Upon completion of recruit training in 2005, Standfest attended Marine Corps Engineer School at Courthouse Bay aboard Marine Corps Base Camp Lejeune, N.C. Graduating as a combat engineer, he received orders to 3rd Combat Engineer Battalion aboard Marine Corps Air Ground Combat Center Twentynine Palms, Calif. He was soon assigned to Company A.

According to Capt. Brady Petrillo, Company A commander, 3rd Combat Engineer Battalion, Standfest constantly demonstrated a high level of maturity.

“He was smart, articulate; he had life experiences as well,” said Petrillo. “He brought a lot to the table.”

Because of his constant demonstration of maturity and leadership, Standfest was selected to become one of the unit’s few dog handlers, specializing in ordinance detection.

“It was mostly because of his abilities,” said Petrillo. “He was one of the top go-getters in this company.”

Company A deployed in April to Helmand Province, Afghanistan.

Since April, Standfest has been operating alongside fellow engineers as a dog handler, detecting IEDs and assisting the route clearance platoon, clearing routes for future convoys.

During an operation in June, Standfest was attempting to clear a building when a secondary IED was set off, killing him. The memories he left behind have left an impression on the company that will never be forgotten.

Company A held a memorial service to honor Cpl. Standfest and his service in this war. Marines and sailors throughout Camp Delaram II were in attendance, as well as Marines throughout the area of operation, to include Brig. Gen. Joseph Osterman, 1st Marine Division (FWD) commanding general.

“This memorial was a time to help Marines cope with and mourn together over the loss of Jeffrey,” said 1st Sgt. Matthew Fortune, Company A first sergeant. “Jeffrey was considered to be a brother to us all, and we all knew him and grew close to him. We will never forget the sacrifice he gave for our country.”


Photo Information

A member of the memorial cross detail places Cpl. Jeffrey Standfest’s dog tags around the pistol grip of a M16 A2 service rifle during a memorial service held to honor Standfest June 22. Deployed to Afghanistan with Company A, 3rd Combat Engineer Battalion, Regimental Combat Team 2, Standfest was killed by an improvised explosive device while attempting to clear a building of suspected IEDs.

Photo by Sgt. Dorian Gardner

Engineer falls victim to IED, leaves heritage of honorable service

24 Jun 2010 | Sgt. Dorian Gardner

With our nation at war, young men and women have constantly answered the call to bear arms and protect the nation’s way of life. With every war come casualties. On June 16, Cpl. Jeffrey Standfest was counted among many of America’s fallen warriors.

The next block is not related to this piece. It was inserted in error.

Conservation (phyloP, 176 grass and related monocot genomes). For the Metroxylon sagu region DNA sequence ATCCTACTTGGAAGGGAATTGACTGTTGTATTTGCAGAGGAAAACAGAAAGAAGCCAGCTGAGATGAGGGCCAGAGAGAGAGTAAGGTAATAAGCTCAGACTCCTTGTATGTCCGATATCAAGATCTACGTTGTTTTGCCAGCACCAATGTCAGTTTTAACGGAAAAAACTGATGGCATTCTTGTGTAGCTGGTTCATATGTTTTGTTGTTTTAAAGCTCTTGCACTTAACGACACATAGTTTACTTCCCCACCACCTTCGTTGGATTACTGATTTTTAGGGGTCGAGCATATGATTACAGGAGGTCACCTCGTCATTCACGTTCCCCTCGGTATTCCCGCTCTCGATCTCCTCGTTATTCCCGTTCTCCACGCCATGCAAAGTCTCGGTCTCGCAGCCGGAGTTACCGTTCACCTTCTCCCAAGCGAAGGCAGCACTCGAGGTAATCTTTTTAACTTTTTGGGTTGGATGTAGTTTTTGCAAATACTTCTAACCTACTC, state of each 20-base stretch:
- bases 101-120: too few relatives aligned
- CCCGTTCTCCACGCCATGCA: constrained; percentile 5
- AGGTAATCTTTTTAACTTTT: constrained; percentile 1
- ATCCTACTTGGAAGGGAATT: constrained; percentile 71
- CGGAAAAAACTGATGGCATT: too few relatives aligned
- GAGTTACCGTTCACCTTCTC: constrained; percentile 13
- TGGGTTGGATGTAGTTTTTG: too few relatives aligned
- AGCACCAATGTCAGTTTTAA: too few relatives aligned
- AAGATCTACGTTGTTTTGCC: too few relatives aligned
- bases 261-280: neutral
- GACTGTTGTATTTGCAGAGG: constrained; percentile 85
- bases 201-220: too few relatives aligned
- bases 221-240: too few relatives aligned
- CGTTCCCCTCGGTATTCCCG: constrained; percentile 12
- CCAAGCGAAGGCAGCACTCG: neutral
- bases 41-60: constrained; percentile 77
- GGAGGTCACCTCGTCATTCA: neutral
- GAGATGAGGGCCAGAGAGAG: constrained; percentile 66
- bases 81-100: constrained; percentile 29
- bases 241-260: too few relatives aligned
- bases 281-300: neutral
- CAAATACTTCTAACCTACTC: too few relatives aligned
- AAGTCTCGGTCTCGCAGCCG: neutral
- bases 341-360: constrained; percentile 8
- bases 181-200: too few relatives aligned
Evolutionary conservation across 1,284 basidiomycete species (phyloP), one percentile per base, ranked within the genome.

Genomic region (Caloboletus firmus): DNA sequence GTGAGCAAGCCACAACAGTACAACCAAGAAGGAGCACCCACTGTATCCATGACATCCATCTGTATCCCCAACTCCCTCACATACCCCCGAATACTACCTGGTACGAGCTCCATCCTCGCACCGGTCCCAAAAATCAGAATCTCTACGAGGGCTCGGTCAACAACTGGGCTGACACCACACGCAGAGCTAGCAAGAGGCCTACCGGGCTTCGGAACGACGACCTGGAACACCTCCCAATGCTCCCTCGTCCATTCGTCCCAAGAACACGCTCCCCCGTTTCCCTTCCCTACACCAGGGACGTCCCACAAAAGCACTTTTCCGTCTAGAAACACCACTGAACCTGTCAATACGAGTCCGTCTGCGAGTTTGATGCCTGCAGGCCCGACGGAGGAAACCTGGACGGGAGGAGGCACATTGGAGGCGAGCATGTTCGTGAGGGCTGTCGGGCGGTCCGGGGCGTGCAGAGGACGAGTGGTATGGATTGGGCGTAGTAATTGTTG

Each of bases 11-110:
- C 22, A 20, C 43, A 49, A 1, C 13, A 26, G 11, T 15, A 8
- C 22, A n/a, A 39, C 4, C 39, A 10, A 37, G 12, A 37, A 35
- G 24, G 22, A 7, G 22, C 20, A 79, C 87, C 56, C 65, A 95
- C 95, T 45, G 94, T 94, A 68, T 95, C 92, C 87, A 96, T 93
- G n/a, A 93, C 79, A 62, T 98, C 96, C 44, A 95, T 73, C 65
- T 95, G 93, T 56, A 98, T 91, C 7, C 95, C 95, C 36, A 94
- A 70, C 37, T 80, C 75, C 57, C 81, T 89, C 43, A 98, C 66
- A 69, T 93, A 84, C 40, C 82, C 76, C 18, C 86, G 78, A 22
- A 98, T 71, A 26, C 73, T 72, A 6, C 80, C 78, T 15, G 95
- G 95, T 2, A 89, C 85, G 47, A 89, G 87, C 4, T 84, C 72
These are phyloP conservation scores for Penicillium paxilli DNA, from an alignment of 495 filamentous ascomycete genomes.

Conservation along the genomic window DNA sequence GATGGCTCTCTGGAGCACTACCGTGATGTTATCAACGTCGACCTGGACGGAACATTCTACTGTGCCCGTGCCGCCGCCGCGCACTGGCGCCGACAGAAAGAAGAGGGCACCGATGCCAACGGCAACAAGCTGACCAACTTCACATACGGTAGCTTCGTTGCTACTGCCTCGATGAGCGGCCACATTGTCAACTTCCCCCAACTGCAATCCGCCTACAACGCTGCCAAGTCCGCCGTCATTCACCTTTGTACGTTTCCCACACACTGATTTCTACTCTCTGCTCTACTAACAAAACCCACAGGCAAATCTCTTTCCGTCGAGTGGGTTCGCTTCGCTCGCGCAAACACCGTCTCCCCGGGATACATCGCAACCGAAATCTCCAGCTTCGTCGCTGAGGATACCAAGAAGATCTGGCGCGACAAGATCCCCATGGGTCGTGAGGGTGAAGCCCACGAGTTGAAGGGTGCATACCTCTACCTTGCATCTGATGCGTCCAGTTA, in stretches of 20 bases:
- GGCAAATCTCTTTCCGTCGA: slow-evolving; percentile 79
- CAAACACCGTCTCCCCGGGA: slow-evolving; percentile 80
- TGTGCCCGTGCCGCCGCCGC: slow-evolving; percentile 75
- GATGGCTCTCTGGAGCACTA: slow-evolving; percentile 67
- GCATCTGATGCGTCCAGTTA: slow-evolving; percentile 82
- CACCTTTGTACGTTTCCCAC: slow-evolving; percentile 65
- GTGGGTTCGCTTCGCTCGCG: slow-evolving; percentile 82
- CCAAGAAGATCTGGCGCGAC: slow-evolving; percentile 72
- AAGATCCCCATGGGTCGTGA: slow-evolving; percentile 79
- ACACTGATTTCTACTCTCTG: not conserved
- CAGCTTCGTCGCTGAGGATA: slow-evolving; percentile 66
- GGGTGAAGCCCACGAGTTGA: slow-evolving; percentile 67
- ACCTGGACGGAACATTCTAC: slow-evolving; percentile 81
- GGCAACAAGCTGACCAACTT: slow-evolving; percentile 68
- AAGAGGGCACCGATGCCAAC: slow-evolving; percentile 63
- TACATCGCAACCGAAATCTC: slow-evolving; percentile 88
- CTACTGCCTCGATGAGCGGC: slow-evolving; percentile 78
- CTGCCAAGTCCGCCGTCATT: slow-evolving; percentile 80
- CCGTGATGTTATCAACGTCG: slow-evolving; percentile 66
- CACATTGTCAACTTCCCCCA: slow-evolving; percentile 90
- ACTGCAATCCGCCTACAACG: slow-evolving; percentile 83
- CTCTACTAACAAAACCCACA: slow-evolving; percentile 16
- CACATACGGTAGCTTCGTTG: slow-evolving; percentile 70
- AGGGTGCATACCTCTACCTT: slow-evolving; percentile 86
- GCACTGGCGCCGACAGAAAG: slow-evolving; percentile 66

During a post assessment of an improvised explosive device blast, Standfest, an engineer and military working dog handler, was killed by the blast of a second IED.

Unlike many enlisted Marines, Standfest didn’t go to boot camp directly following his graduation from Saint Clair High School in St. Clair, Mich. Recognized as a dominant runner, Standfest enrolled at Oakland University in 2005 and competed as a cross-country runner. Not long after, Standfest made the decision to become a U.S. Marine, inspired by his grandfather, who served in WWII.

Upon completion of recruit training in 2005, Standfest attended Marine Corps Engineer School at Courthouse Bay aboard Marine Corps Base Camp Lejeune, N.C. Graduating as a combat engineer, he received orders to 3rd Combat Engineer Battalion aboard Marine Corps Air Ground Combat Center Twentynine Palms, Calif. He was soon assigned to Company A.

According to Capt. Brady Petrillo, Company A commander, 3rd Combat Engineer Battalion, Standfest constantly demonstrated a high level of maturity.

“He was smart, articulate; he had life experiences as well,” said Petrillo. “He brought a lot to the table.”

Because of his constant demonstration of maturity and leadership, Standfest was selected to become one of the unit’s few dog handlers, specializing in ordinance detection.

“It was mostly because of his abilities,” said Petrillo. “He was one of the top go-getters in this company.”

Company A deployed in April to Helmand Province, Afghanistan.

Since April, Standfest has been operating alongside fellow engineers as a dog handler, detecting IEDs and assisting the route clearance platoon, clearing routes for future convoys.

During an operation in June, Standfest was attempting to clear a building when a secondary IED was set off, killing him. The memories he left behind have left an impression on the company that will never be forgotten.

Company A held a memorial service to honor Cpl. Standfest and his service in this war. Marines and sailors throughout Camp Delaram II were in attendance, as well as Marines throughout the area of operation, to include Brig. Gen. Joseph Osterman, 1st Marine Division (FWD) commanding general.

“This memorial was a time to help Marines cope with and mourn together over the loss of Jeffrey,” said 1st Sgt. Matthew Fortune, Company A first sergeant. “Jeffrey was considered to be a brother to us all, and we all knew him and grew close to him. We will never forget the sacrifice he gave for our country.”